There was a scandal recently about how the cleaning of the towers and walls caused damage to the ancient moss. Archimandrite Porfiry, the current abbot, reacted to the criticism pretty fast and now the restoration team uses a soda blasting method, - a gentle cleaning that does no harm to the moss.
The monks are now taking care to improve the infrastructure - building a runway, sewer system and treatment facilities, because until now the sewage from the village flows directly into the White Sea. According to the plan, the main restoration works of the Solovetsky monastery should be finished by 2035.
Earlier the only duty of hieromonk was the service. Today, he can carve the wooden spoons or repair the tractor, or mow the hay. There is a Sunday school in the monastery and different craft schools, where museum employees are working.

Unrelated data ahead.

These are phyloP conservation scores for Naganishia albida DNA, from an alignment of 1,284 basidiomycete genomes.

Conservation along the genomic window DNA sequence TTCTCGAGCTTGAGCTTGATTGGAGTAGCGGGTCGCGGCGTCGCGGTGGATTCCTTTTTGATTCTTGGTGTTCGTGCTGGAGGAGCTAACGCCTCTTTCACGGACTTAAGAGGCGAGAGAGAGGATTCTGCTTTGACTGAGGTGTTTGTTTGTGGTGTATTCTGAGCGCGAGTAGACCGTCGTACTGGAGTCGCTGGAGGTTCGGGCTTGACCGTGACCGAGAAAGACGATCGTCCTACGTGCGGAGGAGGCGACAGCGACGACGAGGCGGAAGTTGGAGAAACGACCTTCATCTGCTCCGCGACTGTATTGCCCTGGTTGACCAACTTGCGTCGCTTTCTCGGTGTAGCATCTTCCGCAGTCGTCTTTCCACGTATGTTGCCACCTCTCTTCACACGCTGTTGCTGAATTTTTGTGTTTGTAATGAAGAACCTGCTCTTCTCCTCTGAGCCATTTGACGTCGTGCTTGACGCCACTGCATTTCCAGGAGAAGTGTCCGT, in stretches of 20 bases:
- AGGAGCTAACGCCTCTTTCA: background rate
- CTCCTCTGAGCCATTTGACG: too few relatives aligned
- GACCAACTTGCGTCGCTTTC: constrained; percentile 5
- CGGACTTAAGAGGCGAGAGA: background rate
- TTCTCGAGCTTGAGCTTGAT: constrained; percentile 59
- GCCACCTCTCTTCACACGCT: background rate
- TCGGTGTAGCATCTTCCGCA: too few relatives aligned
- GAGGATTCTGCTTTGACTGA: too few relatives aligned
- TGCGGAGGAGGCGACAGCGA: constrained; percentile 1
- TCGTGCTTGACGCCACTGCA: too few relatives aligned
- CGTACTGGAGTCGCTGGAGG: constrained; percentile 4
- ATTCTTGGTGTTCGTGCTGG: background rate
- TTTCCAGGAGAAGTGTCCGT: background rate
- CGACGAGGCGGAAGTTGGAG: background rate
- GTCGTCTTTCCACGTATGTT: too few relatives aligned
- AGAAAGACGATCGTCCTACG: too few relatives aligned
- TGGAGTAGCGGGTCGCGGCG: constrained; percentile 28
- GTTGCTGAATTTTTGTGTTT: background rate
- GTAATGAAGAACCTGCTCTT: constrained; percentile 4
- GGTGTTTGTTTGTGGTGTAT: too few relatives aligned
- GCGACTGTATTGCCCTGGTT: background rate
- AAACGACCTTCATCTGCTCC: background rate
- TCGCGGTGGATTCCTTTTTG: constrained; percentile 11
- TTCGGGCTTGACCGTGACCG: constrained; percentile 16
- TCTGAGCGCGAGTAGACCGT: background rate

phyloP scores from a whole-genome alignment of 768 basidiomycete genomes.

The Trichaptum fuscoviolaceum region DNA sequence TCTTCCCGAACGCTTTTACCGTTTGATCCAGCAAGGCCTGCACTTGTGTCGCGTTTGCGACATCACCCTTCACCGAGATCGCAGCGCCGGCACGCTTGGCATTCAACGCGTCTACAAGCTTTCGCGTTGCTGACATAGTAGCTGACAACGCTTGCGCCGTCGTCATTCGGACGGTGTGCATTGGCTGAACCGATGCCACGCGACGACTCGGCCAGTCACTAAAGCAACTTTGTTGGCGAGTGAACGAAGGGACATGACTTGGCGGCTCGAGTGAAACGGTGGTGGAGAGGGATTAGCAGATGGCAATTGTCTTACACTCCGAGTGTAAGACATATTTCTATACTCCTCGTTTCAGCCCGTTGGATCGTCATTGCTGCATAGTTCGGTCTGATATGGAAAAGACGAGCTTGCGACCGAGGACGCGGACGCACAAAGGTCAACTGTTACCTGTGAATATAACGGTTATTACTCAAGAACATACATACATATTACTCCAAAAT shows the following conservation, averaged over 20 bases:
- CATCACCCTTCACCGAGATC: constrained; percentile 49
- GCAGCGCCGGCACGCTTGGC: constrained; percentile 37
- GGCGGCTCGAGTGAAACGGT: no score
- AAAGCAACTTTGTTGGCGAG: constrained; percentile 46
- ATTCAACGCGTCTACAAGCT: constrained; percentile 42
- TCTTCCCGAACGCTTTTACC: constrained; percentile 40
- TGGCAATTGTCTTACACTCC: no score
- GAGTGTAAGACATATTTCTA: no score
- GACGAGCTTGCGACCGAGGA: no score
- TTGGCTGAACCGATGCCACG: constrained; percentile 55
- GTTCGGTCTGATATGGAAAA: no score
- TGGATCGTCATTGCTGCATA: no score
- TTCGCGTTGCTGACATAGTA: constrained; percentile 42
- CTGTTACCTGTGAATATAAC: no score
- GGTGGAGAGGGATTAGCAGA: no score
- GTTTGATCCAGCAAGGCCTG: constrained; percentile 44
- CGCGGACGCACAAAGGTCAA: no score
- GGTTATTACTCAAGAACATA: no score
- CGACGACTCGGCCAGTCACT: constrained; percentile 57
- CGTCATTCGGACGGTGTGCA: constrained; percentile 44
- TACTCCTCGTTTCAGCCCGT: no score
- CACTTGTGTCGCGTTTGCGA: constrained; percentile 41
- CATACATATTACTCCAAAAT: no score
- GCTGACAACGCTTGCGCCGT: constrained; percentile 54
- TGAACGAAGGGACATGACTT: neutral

People are still afraid of fires there. In the churches candles can be lit only during the liturgy, at other time parishioners can only pray with an unlit candle.
They say people’s fate still change here, some gain faith here, but most people start to believe in themselves. The relationship between the laity and the monks is still difficult. Each side has its own vision of life there, far from the mainland, on the island in the White Sea. For five centuries the Solovetsky Monastery completely changed the islands, its small world and local traditions. But its story continues, and the chronicle is… to be continued.
The project 'Four Seasons of Russia" is supported by the Russian geographical society www.rgo.ru
The route to Solovki is recommended by the Russian Geographical Society.
You can buy a tour to Solovki on the site "Russia Discovery" www.russiadiscovery.ru
Another read about Solovki:
Solovki: To feel soulful and come back
Beluga Whale watching
Translation: Irina Romanova, Instagram: @astrabella1